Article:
Bahrain produces the best race of the WEC so far for AMR

Sunday, December 15, 2019

Round four of the World Endurance Championship from Bahrain yesterday turned out to be one of the best races of the season so far despite the threat of something like an uneventful, monotonous race that the scheduled eight hours could have always produced.

Even for a circuit located in the Middle East, unseasonal weather had already made its mark on proceedings as rain had already passed over the circuit whilst the teams were setting themselves up for Saturdays race with more forecast before the end of the weekend and the Rookie Test that was scheduled for Sunday.

Both Aston Martin Racing and their Partner Team TF Sport had left the last round of the Championship in China with another large haul of silverware after another successful showing in both GTE Pro and GTE Am classes but that success came with a price - reduced fuel capacity across the range and the maximum success penalty ballast (45kg) for TF Sport. Bahrain was therefore always going to be more difficult than before.

Although all four cars showed periodic pace as the event progressed through the preceeding Free Practice sessions, there were always a fear the the new AMR Vantage GTE platform wouldn't be as fast as certainly the new generation of Porsche 911 RSR -19 that the factory team had nor the older generation of 911 that the Dempsey Proton and Project 1 teams ran in GTE Am. That was obviously so for the #90 TF Sport car of Salih Yoluc, Charlie Eastwood and Jonny Adam considering their additional weight as they were now running as the heaviest GTE on the grid.

Qualifying was something of a disappointment for all as both GTE Pro cars would finish at the foot of the class - worse for the #97 car of Maxime Martin and Alex Lynn who would have to start at the foot of the entire grid having had all of Martins lap times deleted for track limit violations. In GTE Am, both the #98 AMR and #90 TF car would at least start from dangerous position of the midst of the grid.

The start of the race on Saturday afternoon was under much cooler conditions that what the teams had experienced earlier in the meeting with an air temperature of just 23 degrees C - no immediate threat of rain but this all added another variable to the equation.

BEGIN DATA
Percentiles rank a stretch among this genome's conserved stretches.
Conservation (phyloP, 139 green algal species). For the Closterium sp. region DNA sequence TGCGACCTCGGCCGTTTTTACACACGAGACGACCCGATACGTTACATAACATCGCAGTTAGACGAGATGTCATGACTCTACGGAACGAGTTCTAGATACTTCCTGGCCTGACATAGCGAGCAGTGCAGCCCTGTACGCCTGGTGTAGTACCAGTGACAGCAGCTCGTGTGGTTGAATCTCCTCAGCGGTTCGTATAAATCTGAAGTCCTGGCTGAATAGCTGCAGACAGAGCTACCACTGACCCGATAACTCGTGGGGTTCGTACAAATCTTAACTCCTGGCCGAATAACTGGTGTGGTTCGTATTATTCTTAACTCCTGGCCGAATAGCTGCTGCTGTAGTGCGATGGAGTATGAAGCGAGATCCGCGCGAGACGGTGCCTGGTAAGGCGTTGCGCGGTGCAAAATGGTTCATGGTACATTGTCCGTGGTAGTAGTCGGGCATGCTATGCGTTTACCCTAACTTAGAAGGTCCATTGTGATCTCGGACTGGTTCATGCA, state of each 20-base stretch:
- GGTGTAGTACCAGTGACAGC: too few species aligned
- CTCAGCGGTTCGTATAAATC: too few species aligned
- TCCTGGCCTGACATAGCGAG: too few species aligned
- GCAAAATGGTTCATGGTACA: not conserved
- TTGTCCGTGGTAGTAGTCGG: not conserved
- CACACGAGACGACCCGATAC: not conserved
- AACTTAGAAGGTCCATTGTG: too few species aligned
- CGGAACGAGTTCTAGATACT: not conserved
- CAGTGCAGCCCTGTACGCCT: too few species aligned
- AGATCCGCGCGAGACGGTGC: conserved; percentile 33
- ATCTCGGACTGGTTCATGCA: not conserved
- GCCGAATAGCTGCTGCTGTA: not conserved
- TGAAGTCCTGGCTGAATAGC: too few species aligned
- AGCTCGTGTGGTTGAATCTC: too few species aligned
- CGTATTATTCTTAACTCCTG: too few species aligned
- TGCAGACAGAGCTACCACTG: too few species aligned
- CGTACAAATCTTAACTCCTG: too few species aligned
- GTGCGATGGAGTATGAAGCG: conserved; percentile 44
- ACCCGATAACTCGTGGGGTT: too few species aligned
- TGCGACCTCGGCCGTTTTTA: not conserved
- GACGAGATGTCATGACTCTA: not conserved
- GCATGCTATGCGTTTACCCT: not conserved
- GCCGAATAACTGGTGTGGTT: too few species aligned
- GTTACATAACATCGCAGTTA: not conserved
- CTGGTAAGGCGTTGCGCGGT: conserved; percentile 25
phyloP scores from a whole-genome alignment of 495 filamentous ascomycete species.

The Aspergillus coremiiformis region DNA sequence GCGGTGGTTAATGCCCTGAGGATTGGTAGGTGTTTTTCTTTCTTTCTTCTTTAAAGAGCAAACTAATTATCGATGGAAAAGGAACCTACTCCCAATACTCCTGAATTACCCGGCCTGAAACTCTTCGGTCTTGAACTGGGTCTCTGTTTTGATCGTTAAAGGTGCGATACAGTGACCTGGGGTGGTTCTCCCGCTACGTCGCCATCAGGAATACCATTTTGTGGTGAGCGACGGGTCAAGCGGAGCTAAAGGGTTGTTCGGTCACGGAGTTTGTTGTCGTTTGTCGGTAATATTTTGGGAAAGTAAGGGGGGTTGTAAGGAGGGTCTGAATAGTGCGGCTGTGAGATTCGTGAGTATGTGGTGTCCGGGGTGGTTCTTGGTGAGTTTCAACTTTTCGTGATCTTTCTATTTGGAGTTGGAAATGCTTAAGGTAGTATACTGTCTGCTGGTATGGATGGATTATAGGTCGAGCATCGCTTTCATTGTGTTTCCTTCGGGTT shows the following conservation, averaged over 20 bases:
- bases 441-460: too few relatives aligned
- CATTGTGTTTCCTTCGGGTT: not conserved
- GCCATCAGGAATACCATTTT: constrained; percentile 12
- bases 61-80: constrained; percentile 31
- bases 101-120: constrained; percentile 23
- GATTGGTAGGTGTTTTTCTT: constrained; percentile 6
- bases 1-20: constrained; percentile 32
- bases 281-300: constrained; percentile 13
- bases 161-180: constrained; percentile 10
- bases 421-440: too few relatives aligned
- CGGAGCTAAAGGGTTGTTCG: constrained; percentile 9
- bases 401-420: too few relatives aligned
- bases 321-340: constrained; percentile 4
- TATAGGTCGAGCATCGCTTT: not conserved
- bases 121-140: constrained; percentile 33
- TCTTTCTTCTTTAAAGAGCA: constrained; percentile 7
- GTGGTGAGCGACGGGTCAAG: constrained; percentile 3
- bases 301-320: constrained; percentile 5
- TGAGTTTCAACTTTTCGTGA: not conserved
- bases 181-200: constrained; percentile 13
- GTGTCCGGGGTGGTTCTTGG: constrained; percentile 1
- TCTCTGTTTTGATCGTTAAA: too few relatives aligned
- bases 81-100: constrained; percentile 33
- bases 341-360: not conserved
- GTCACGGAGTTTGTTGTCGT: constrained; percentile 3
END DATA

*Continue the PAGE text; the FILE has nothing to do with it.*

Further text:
After the chaotic scenes of the opening lap and resulting Safety Car because of several LMP's tangling together there were at some immediate gains as Marco Sorensen aboard the #95 lifted himself up to P3 on the opening lap and Martin had already made up seven places on track. Betterment in track positions was also the case for both Am cars as Paul Dalla Lana and Salih Yoluc lifted themselves up to P4 and P6 respectively.

Throughout the opening stint the #95 of Sorensen would find himself stuck behind the #92 Porsche, slowly but surely dropping off the tail of the Porsche before being called in early by the team for what would turn out to be a pivotable decision by Aston Martin Racing. Martin in the #97 would meanwhile be left out to continue his recovery drive up to the rear of the Pro field.

Getting out of the from his single stint opener, Sorensen would confirm that they started on their Qualifying tyres, tyres that were less than optimum having been flat spotted in Qualifying but it was something that was tried with great success in Shanghai where only an unexpected deflation of a brand new tyre later in the race would put them out of contention. Single stint openers would also be the case for the rest of the AMR runners as Charlie Eastwood stepped into the #90, Alex Lynn into the #97 and a revitalised Ross Gunn into the #98.

By the time these and the remaining runners in GTE had made their stops we saw the first visualisation of what was then going to happen through much of the remaining seven hours of racing as Nicki Thiim assumed control of the Pro class lead (and by some margin) until such time as his tyres would begin to wear off and the fresher rubbered competitors would first catch and then be able to pass him by - all before the his next stop of course!

Having seemingly recovered from his bout of sickness earlier in the week, Gunn soon went about his business in reducing the lead of the #57 Project 1 Porsche before ultimately taking the class lead at the top of the second hour of racing. Eastwood was enjoying similar fortunes as he hauled his heavyweight car up to P3 in class by the time he pitted and swapped back to Yoluc as the Am drivers needed to make up at least 2hours 20minutes of drive time. The #90 car would loose time at this stop due to an undefined issue with their fuel rig!

With the Bahrain circuit certainly being as equally abrasive as the Shanghai circuit endured by the teams last time, AMR began 'rolling the dice' with the #97 car as they continued to split strategies between their cars by changing only the left hand side at the next stop for Lynn to use.